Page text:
Handicap (Un)accessible? Fairfield works to meet needs of physically disabled students

Is Fairfield University doing enough to help the physically disabled?

You know the routine. You get up in the morning and stumble into the communal bathrooms, eyes blurry from sleep or lack thereof. You quickly get ready, slip in a breakfast if you have time and sprint to classes, wondering if you’ll make it on time.

But imagine a different life.

Imagine needing bars in the shower for support, or else you’ll slip and fall. Imagine having the weather determine if you can even make it to class by yourself. Rain allows for a possibility; sleet would make it impossible for you to go out. Imagine, then, having to call the Department of Public Safety (DPS) and wait for a ride.

Students with physical disabilities require much more effort, care and support for their safety and their mobility around campus.

According to Lauren Knoll, graduate assistant to the Office of Academic and Disabilities Support Services (ADSS), there are seven students–out of the 3,921 undergraduates on campus — with physical disabilities, but the question is whether or not Fairfield University is doing enough to accommodate them. ADSS is responsible for seeing that the university complies to the ADA.

What Fairfield does under the American with Disabilities Act

Under Section 504 of Rehabilitation Act of 1973 and the American with Disabilities (ADA), the civil rights of individuals with disabilities are protected just as their rights in race, color, and etc are. Opportunity is equally given to disabled individuals in employment and education as well.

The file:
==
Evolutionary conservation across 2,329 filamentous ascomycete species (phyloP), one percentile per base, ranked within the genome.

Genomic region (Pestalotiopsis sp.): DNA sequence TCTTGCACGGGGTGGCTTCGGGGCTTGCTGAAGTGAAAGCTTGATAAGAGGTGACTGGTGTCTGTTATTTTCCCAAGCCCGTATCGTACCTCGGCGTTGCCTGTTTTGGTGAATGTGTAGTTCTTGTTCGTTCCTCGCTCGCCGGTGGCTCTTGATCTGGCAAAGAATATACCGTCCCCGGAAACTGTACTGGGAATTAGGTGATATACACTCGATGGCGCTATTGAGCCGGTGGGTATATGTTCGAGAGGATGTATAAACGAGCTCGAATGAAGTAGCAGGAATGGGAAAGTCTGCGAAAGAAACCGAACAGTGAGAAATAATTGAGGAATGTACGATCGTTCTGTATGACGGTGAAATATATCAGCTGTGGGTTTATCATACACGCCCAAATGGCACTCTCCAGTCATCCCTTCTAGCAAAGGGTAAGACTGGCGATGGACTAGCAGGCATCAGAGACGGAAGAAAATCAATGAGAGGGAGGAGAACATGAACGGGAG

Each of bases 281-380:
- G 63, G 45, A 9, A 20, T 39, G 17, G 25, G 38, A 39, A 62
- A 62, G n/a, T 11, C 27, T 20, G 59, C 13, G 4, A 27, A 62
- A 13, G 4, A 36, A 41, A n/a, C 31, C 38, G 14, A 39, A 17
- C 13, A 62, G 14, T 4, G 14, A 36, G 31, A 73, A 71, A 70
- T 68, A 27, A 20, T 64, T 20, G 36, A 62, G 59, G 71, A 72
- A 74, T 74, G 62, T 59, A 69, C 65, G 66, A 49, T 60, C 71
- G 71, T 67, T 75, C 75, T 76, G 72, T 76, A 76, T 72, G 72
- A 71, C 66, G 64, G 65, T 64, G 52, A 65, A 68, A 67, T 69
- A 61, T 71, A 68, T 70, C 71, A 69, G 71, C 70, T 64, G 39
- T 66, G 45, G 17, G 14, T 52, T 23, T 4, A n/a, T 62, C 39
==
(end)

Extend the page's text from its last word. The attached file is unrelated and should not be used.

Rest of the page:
A few disabilities covered by the ADA include:

  • asthma
  • cerebral palsy
  • multiple sclerosis
  • controlled diabetes
  • mental illnesses such as schizophrenia, maniac depression, etc.
  • alcoholism

Certain procedures are warranted by ADA. For example, if someone files for a barrier removal, or anything that stands in their way of going about their routine, that barrier can be removed, if the change is “readily achievable,” according to ADA’s website. Readily achievable changes can be such things as installing support bars in showers or the addition of an automatic door.

Students who wish to apply for special housings must submit documentation and their request to Office of Academic and Disabilities Support Services. After a committee consisting of the aforementioned service, the Health Center, Counseling & Psychological Services and Residence Life determines that accommodations.

Letters are then distributed to professors about the disabled students’ information, so that they would be aware in case their student cannot make it to class.

For other disabilities, such as blindness and deafness, ADA also requires institutions to provide accommodations like notetakers, extra time on tests, individually proctored exams, reading, dictating, typing, and alternative formats, when the need is properly documented.

Students’ opinions

Annemarie Veira ‘12, who has a medical condition called spastic diplegia, a form of cerebral palsy that makes the muscles in her legs tense and impedes her physical movements, believes that the university has done well in accommodating to her condition, in which she needs to use a set of canes to support her walking.

Annemarie Veira '12

She lives with three roommates in a campus apartment that has adapted to her needs, lowered toilet seats and counters for easy access. The DPS are good about giving rides, she said.

But at one point during her time at Fairfield, she had a shower with no railings for her to hold onto. She described that month to be “terrifying,” even though it was act–a simple act for most students–that people don’t usually have to fear.

In freshman year, she was placed in Dolan, which used to be dorms for some people who had medical conditions, and thus was near the Health Center. However, since Dolan closed for renovation, the road to the Health Center, also considering that its hours has been cut back, has been harder to travel on.